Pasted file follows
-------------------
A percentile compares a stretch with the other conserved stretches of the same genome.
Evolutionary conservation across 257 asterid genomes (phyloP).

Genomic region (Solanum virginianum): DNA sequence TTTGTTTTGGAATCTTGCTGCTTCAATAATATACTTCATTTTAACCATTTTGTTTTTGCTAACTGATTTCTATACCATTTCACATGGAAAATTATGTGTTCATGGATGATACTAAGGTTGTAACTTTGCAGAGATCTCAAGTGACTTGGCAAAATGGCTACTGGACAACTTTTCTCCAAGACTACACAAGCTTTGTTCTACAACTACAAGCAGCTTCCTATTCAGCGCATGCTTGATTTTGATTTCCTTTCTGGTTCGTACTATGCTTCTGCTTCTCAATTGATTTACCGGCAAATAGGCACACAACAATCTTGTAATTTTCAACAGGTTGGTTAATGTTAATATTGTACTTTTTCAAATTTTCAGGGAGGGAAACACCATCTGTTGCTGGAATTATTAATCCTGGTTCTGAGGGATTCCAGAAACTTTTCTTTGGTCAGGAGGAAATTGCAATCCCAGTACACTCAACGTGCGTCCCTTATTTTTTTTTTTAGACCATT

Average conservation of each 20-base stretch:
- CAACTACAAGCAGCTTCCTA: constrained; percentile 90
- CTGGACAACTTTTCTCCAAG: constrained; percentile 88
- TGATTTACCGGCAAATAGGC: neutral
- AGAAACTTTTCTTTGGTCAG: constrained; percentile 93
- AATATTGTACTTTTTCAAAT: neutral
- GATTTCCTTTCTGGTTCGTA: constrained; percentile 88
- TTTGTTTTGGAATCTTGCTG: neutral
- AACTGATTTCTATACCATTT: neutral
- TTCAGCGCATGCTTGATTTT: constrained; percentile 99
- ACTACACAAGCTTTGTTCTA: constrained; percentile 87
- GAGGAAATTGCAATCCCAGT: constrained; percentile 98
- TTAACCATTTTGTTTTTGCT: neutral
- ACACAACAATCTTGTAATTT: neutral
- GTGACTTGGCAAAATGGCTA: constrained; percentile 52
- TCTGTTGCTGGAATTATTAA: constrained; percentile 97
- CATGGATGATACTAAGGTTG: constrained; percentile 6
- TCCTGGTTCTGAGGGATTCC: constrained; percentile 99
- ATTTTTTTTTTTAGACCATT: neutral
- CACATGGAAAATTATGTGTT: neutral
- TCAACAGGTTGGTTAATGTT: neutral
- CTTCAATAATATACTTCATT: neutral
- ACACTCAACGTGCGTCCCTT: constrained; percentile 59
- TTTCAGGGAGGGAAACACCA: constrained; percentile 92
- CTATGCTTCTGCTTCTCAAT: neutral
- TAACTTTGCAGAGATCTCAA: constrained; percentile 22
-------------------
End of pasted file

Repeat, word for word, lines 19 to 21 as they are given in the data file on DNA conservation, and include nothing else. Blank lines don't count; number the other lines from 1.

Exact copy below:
- TCTGTTGCTGGAATTATTAA: constrained; percentile 97
- CATGGATGATACTAAGGTTG: constrained; percentile 6
- TCCTGGTTCTGAGGGATTCC: constrained; percentile 99